Overused LinkedIn Buzzwords of 2014 … At Long Last!!


The Power of A Single Word

On Friday, I received two pieces of information that I would not normally put together into one blog, but they coincided too well to resist:

1. One of my clients, on the heels of an interview, wrote to me excitedly that the interviewer loved her resume—especially the word “unstoppable” in her summary section. The interviewer had never seen this word on a resume before.

2. LinkedIn came out with its list of Top Ten Global Buzzwords. Cautions LinkedIn: “Pledge to banish trite buzzwords [from your profile].” The article gives excellent advice on how to avoid using meaningless phrasing to describe yourself, as does my book, How to Write a KILLER LinkedIn Profile. I encourage you to read the article—and my book—for the tips they offer!

Here’s the list of 2014’s overused LinkedIn buzzwords:

1. Motivated
2. Passionate
3. Creative
4. Driven
5. Extensive experience
6. Responsible
7. Strategic
8. Track record
9. Organizational
10. Expert

Are You Unstoppable?

You might notice that “unstoppable”—the word that so impressed my client’s interviewer—is not on the list of LinkedIn buzzwords. It’s no coincidence that the word caught the attention of someone who probably goes through hundreds of resumes every week.

I’m not advocating that you use the word “unstoppable” in your resume or LinkedIn profile, unless it is the absolute best adjective to describe you. I don’t want to be “responsible for” adding “unstoppable” to next year’s list! Rather, I want you to find some language that doesn’t include the above trite words and phrases used by multitudes of LinkedIn users. (I’m willing to bet these are the words showing up most often on resumes too.)

I also want you to comb through your resume and LinkedIn profile to see how many overused buzzwords show up. Then ask yourself how you can say things differently so that you don’t sound like everyone else.

How to Stand Out on LinkedIn

Here’s a hint: Whereas anyone can claim to be motivated or creative, or to have a track record, not everyone can claim that they stepped into a competitive [insert type of] market and drove an organization from #2 to #1 worldwide, or that they conducted a multi-media campaign that increased a customer base by 500K.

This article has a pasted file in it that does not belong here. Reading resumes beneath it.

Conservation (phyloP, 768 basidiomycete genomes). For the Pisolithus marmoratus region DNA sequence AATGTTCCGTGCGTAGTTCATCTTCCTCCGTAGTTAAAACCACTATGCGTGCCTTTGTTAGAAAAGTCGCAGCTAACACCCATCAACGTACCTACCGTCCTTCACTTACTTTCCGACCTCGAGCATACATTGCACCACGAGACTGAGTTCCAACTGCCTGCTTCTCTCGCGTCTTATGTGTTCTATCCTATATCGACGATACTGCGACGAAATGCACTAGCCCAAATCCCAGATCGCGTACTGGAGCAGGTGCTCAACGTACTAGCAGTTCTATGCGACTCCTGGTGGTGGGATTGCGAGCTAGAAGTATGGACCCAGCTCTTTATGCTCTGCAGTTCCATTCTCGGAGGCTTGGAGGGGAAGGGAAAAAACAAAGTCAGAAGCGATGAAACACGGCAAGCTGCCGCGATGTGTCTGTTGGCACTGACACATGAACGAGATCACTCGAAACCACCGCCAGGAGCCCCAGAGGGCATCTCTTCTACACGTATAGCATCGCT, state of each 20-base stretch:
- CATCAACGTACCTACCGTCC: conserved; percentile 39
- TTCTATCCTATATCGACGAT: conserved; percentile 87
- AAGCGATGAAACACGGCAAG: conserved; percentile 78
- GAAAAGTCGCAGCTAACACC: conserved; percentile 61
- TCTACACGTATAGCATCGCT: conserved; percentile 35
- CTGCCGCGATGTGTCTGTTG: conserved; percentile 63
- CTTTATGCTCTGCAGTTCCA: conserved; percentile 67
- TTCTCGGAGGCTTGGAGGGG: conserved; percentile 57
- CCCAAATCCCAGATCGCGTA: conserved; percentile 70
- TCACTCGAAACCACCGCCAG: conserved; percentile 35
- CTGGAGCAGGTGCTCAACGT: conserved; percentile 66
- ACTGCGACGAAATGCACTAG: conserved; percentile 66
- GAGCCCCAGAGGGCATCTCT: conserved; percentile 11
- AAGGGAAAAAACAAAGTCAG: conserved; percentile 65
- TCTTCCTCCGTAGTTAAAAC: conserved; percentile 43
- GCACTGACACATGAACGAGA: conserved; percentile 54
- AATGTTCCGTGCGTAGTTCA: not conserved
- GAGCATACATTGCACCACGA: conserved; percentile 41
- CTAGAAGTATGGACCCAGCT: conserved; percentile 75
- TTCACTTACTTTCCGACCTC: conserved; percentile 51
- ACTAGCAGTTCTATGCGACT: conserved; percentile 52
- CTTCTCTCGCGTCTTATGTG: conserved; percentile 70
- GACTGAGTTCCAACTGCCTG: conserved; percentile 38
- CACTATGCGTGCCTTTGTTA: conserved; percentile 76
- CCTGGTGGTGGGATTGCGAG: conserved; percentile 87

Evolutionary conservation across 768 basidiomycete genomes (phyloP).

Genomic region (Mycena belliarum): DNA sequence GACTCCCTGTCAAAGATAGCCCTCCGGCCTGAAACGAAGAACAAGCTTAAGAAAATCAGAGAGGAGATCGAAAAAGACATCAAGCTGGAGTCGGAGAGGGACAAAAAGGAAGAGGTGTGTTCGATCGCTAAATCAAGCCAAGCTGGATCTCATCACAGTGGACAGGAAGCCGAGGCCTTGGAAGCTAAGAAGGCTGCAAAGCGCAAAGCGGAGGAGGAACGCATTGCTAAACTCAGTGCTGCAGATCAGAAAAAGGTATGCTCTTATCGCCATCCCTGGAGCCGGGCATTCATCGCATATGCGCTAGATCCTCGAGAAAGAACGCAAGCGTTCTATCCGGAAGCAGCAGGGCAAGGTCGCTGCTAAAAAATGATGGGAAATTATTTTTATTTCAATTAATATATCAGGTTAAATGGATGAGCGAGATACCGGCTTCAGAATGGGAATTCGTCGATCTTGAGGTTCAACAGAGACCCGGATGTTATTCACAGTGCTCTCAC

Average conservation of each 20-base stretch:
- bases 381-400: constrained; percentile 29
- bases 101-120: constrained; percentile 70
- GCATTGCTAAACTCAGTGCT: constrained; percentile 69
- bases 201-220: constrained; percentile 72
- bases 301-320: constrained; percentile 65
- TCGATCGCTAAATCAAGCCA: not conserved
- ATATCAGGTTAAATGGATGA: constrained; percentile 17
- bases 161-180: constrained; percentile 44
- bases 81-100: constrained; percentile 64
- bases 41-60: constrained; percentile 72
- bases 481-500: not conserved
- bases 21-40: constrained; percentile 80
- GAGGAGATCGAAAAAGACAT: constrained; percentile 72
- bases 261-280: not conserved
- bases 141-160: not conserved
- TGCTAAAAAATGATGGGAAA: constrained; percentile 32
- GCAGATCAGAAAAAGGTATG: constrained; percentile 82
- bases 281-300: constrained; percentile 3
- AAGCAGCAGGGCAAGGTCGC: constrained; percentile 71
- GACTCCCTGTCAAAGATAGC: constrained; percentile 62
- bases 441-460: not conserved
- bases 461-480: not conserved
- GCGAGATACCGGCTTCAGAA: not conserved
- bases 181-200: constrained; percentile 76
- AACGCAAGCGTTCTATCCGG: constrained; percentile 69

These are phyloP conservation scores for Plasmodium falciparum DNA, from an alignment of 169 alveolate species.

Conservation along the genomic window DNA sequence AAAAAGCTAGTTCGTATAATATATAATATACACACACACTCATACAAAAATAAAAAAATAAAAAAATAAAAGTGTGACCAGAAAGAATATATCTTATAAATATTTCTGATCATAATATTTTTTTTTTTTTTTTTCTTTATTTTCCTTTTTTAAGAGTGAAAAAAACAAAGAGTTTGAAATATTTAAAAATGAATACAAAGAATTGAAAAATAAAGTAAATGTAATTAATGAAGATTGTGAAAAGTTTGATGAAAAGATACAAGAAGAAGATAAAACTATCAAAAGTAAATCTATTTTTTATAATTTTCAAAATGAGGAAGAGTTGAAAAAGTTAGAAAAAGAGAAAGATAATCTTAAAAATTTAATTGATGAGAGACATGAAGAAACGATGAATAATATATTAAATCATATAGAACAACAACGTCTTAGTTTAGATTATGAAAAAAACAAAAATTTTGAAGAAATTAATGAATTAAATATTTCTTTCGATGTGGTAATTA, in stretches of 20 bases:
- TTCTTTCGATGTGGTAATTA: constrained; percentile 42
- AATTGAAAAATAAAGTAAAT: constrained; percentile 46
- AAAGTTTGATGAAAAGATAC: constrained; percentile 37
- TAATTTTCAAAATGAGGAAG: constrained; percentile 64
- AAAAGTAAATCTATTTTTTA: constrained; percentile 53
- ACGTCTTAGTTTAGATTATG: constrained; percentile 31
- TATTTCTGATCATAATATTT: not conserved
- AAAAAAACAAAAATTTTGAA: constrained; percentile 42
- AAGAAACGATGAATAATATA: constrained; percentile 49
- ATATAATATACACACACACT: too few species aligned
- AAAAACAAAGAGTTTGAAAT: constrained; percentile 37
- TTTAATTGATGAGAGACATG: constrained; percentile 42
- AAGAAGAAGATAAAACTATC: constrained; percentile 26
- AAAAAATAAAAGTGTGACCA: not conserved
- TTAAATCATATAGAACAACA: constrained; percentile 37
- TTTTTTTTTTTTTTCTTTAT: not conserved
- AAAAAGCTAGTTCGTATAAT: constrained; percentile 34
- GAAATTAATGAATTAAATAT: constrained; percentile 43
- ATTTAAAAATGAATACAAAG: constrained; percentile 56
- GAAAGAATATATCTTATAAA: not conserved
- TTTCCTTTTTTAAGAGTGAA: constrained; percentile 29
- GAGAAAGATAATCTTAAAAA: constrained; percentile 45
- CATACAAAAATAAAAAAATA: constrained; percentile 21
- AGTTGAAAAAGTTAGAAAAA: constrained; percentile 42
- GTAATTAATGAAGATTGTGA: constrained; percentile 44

Whatever your achievements, get to the details and stop using the same words everyone else is using to “try” to sound good. It’s not working! Instead, use LinkedIn best practices for each section of your profile, especially your headline, job titles, special sections, skills & expertise, and recommendations. That’s how you’ll call positive attention to what you have to offer.

On a personal note, I must admit I’m saddened to see the word Expert on the buzzwords list, given that the word is in the name of my company. But that is something I’ll have to live with.

Comments (7)

  1. Scott
    Jan 27, 2015

    A suggested a name change to The Unstoppable Essayist !

  2. Jan 27, 2015

    Re: unstoppable essayist. Hm, maybe, but might that not imply that you can’t restrain yourself from being too verbose? I think we get coached in another direction on this site and others like it related to writing. On the other hand, consistency with regular communications with some element of value-add to each warrants mention.

  3. Jan 27, 2015

    Thanks for your comment, Kent, and for being a careful and loyal reader! My advice in my blog was to use the best adjective to describe who you are — not to use “unstoppable” just because it was the right word for one person! So I will take a pass on the suggested name change. Some adjectives that would describe my company and our work would be consistent, contribution-driven, targeted and persuasive. The other issue is that I am not an Essayist!

  4. Seth
    Jan 27, 2015

    Your blog mentions using “LinkedIn” best practices for each section of profile. Your book specifies mistakes to avoid. Have you published anything on what those best practices are for each profile section? What I got from this blog is to use specific results in our profiles and resumes, rather than descriptive adjectives. I might as well write “I’m the best person for the job” in that case, buzzwords or not.

  5. Jan 27, 2015

    Yes Seth! Each section of my book starts off with a mistake and then explains actions steps to take to correct it and get positive results. True, buzzwords are not the only way to generalize!

  6. Rhonda
    Jan 31, 2015

    Thanks for posting…here are some of “buzz-kills” for me:

    growth hacker
    guerilla marketer

    All of these were included in a 3-sentence blurb forwarded to me yesterday from a job seeker. No specifics, just a parade of meaningless words. Easy decision to Delete…

  7. Jan 31, 2015

    Thank you Rhonda! This got a definite chuckle out of me!

Leave a Comment